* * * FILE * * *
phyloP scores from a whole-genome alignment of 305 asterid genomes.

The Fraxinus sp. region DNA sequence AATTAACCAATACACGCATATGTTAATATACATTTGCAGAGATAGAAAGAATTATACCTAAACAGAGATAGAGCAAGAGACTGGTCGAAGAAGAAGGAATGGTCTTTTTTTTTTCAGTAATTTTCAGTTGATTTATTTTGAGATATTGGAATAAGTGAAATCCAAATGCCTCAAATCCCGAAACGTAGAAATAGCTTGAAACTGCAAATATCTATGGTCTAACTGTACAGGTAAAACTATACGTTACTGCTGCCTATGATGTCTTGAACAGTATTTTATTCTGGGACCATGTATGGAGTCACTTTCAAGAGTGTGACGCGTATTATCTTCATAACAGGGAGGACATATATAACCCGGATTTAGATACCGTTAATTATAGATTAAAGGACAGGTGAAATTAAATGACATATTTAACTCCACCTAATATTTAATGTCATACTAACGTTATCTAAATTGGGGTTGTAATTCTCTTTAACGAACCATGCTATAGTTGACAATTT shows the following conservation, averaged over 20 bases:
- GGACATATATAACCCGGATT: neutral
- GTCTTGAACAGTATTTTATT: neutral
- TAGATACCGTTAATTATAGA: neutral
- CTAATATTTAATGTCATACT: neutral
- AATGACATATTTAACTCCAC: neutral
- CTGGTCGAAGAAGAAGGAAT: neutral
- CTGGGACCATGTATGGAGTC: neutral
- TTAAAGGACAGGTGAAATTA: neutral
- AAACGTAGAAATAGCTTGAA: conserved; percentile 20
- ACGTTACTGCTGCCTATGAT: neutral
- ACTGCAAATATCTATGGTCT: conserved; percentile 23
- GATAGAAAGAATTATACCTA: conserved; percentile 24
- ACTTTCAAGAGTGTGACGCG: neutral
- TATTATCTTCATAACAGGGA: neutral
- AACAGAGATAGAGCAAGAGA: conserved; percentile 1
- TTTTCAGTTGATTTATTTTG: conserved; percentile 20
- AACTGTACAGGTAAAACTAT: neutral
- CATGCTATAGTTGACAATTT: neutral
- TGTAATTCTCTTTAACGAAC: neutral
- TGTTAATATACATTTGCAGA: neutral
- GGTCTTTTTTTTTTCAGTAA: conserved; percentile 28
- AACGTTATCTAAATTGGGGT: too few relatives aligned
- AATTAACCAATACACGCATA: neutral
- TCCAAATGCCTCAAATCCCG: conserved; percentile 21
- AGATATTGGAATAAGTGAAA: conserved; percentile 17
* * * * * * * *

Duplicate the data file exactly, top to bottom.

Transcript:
phyloP scores from a whole-genome alignment of 305 asterid genomes.

The Fraxinus sp. region DNA sequence AATTAACCAATACACGCATATGTTAATATACATTTGCAGAGATAGAAAGAATTATACCTAAACAGAGATAGAGCAAGAGACTGGTCGAAGAAGAAGGAATGGTCTTTTTTTTTTCAGTAATTTTCAGTTGATTTATTTTGAGATATTGGAATAAGTGAAATCCAAATGCCTCAAATCCCGAAACGTAGAAATAGCTTGAAACTGCAAATATCTATGGTCTAACTGTACAGGTAAAACTATACGTTACTGCTGCCTATGATGTCTTGAACAGTATTTTATTCTGGGACCATGTATGGAGTCACTTTCAAGAGTGTGACGCGTATTATCTTCATAACAGGGAGGACATATATAACCCGGATTTAGATACCGTTAATTATAGATTAAAGGACAGGTGAAATTAAATGACATATTTAACTCCACCTAATATTTAATGTCATACTAACGTTATCTAAATTGGGGTTGTAATTCTCTTTAACGAACCATGCTATAGTTGACAATTT shows the following conservation, averaged over 20 bases:
- GGACATATATAACCCGGATT: neutral
- GTCTTGAACAGTATTTTATT: neutral
- TAGATACCGTTAATTATAGA: neutral
- CTAATATTTAATGTCATACT: neutral
- AATGACATATTTAACTCCAC: neutral
- CTGGTCGAAGAAGAAGGAAT: neutral
- CTGGGACCATGTATGGAGTC: neutral
- TTAAAGGACAGGTGAAATTA: neutral
- AAACGTAGAAATAGCTTGAA: conserved; percentile 20
- ACGTTACTGCTGCCTATGAT: neutral
- ACTGCAAATATCTATGGTCT: conserved; percentile 23
- GATAGAAAGAATTATACCTA: conserved; percentile 24
- ACTTTCAAGAGTGTGACGCG: neutral
- TATTATCTTCATAACAGGGA: neutral
- AACAGAGATAGAGCAAGAGA: conserved; percentile 1
- TTTTCAGTTGATTTATTTTG: conserved; percentile 20
- AACTGTACAGGTAAAACTAT: neutral
- CATGCTATAGTTGACAATTT: neutral
- TGTAATTCTCTTTAACGAAC: neutral
- TGTTAATATACATTTGCAGA: neutral
- GGTCTTTTTTTTTTCAGTAA: conserved; percentile 28
- AACGTTATCTAAATTGGGGT: too few relatives aligned
- AATTAACCAATACACGCATA: neutral
- TCCAAATGCCTCAAATCCCG: conserved; percentile 21
- AGATATTGGAATAAGTGAAA: conserved; percentile 17